The majority of senior marketing and IT professionals agree that a data breach would have a negative impact on their company’s reputation, rating it as more serious than even a scandal involving the CEO. When it comes to agreeing where that impact will hit hardest, however – and whose responsibility it is to manage the risk – it’s another matter entirely.
This disconnect threatens the safety of customer data and the reputation of brands as GDPR looms. Data breaches can cause brand damage that will continue to bite long after the fines have been paid.
According to a study from Ponemon, commissioned by Centrify, 65 per cent of customers affected by a breach lost trust in that organisation, with one in four taking their business elsewhere. Meanwhile, the stock value of 113 companies studied declined an average of five per cent the day a breach was disclosed. This has the potential to wipe millions off a brand’s value and put employees’ livelihoods at risk.
Senior marketers recognise the risk, with almost two-thirds believing that loss of brand value is the biggest cost of a cybersecurity incident today, alongside decreased trust and reputation. However, IT practitioners were more worried about losing their jobs, and their department coming under greater scrutiny, than damage to the brand, reputation, and trust. Only three per cent are concerned about a decline in the company’s stock price after a cyberattack.
Whose job is it anyway?
In addition to clashing priorities, there is disagreement over who is responsible for preserving brand reputation by protecting customer data. Seventy-one per cent of IT practitioners say it’s nothing to do with them, whereas more than two-thirds of senior marketers believe the buck stops with IT. Less than one fifth of IT practitioners allocate security budget to brand protection or collaborate with other departments on this.
One thing that CMOs and CIOs do agree on – worryingly – is that brand protection is not taken seriously by their company’s C-suite, either.
It’s clear that marketing and IT are still working in silos when it comes to protecting customer data and brand reputation through better security. This is a serious concern: GDPR will impact every part of the business, and any data breach will be a corporate crisis.
Open up lines of communication
CMOs and CIOs are not talking to each other enough about data security issues. Organisations need to close the gap between the functions, encouraging and facilitating conversations between teams.
IT and marketing should reconsider their siloed priorities, working together to determine and execute shared plans. Marketing teams are a vital component in incident response plans, for example, to ensure customers and shareholders are communicated with in the right way if a breach occurs. IT should aim to better understand the link between cybersecurity and brand, and play an active part in developing and executing the strategy.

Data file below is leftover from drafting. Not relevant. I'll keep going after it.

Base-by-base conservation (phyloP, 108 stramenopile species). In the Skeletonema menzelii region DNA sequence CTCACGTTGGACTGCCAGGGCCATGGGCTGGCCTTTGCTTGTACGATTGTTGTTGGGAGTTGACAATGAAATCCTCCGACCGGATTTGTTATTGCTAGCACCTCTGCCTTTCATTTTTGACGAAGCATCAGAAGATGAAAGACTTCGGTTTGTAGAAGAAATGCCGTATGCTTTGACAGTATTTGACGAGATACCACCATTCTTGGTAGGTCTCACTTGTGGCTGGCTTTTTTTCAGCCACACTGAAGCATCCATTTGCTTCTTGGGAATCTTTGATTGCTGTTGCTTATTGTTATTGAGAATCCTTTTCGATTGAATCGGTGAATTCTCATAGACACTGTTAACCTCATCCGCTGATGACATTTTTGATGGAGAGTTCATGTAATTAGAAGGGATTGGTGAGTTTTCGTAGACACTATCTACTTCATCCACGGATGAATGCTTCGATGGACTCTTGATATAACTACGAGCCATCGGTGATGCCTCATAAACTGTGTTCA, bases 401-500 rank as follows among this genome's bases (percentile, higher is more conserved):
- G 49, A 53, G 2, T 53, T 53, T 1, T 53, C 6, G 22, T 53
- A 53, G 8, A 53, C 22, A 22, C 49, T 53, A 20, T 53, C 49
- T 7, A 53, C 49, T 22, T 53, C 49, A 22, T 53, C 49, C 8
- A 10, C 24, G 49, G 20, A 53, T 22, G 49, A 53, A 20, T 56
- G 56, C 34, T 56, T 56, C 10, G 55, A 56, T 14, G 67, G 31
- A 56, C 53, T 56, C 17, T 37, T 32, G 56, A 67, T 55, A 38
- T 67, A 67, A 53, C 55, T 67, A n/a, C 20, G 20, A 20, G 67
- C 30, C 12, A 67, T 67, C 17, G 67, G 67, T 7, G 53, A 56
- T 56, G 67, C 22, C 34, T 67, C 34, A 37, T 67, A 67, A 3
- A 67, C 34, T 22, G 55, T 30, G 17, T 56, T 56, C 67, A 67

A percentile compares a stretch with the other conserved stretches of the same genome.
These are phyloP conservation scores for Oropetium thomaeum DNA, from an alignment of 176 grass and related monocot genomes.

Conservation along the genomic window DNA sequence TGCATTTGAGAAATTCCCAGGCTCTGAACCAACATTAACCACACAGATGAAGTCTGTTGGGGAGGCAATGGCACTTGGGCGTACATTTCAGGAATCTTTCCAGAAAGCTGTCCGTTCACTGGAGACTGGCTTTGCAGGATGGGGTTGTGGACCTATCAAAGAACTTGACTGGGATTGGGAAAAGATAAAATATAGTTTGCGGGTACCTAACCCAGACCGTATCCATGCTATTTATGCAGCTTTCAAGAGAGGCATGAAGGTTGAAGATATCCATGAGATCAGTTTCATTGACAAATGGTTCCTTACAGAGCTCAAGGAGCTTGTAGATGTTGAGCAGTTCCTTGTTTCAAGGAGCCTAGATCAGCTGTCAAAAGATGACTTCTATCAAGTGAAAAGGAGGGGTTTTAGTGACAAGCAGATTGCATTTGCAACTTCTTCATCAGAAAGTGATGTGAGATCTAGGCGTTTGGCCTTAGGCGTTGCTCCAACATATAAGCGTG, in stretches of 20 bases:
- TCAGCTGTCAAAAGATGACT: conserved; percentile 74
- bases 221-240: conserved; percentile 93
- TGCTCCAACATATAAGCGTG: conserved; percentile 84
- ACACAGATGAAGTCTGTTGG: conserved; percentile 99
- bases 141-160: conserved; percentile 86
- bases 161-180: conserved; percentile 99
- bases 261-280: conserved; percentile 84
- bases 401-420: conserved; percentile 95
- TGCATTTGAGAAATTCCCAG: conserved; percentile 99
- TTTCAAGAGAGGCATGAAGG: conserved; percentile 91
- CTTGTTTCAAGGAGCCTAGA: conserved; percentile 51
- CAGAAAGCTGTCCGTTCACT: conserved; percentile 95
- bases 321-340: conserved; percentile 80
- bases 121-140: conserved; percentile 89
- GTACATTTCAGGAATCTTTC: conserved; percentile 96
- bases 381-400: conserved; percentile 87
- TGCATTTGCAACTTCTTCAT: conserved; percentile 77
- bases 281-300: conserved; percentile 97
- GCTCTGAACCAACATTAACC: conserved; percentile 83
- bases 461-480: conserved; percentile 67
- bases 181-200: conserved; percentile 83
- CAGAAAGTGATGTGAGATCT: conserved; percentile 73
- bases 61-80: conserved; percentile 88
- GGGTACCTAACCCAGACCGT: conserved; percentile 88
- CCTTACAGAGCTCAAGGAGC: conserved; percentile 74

Take the lead
The C-suite and boardroom must be fully and actively engaged in data security, because protecting a company’s image and credibility requires a holistic and strategic approach. Senior executives need to lead on developing and implementing a security strategy that protects the entire business and brand.
If there’s a CISO on the board, they can take responsibility for improving communication across the business, as well as engaging senior level executives in the need to invest in appropriate security defences.
The cultural change required across the business also has to come from the top down. The challenge is in telling the data security story in a language that everybody will understand and agree on. Organisation-wide training and awareness programmes will effectively increase employees’ understanding of the impact of cyberattacks, and get everyone working together to protect information.
The Ponemon research revealed that companies with a strong security posture – which have invested in people, process and technologies – are less likely to see a decline in share prices because they’re better equipped to respond. Adequate investment must be made in skilled staff and up-to-date security enabling technologies, particularly enterprise wide data encryption. An identity and access management (IAM) system will enable the business to control and audit who can see what data and when.
The best approach to security is to adopt a ‘zero trust’ model, working on the basis that absolutely everything on the network – users, endpoints and resources – must be verified.
A threat response plan is also key. This should include procedures for communicating with customers, investors and regulators, and pre-assigned roles and responsibilities, which will help to drive a culture of ownership.
Data security plays a major role in protecting corporate reputation and brand value. Breaches are a business problem – and if the disconnect between IT and marketing is not addressed the organisation cannot move forward as one. The consequences of this could be serious: customers are savvy about the new rights they’ll enjoy under the GDPR, and will vote with their feet if businesses fail to meet expectations.
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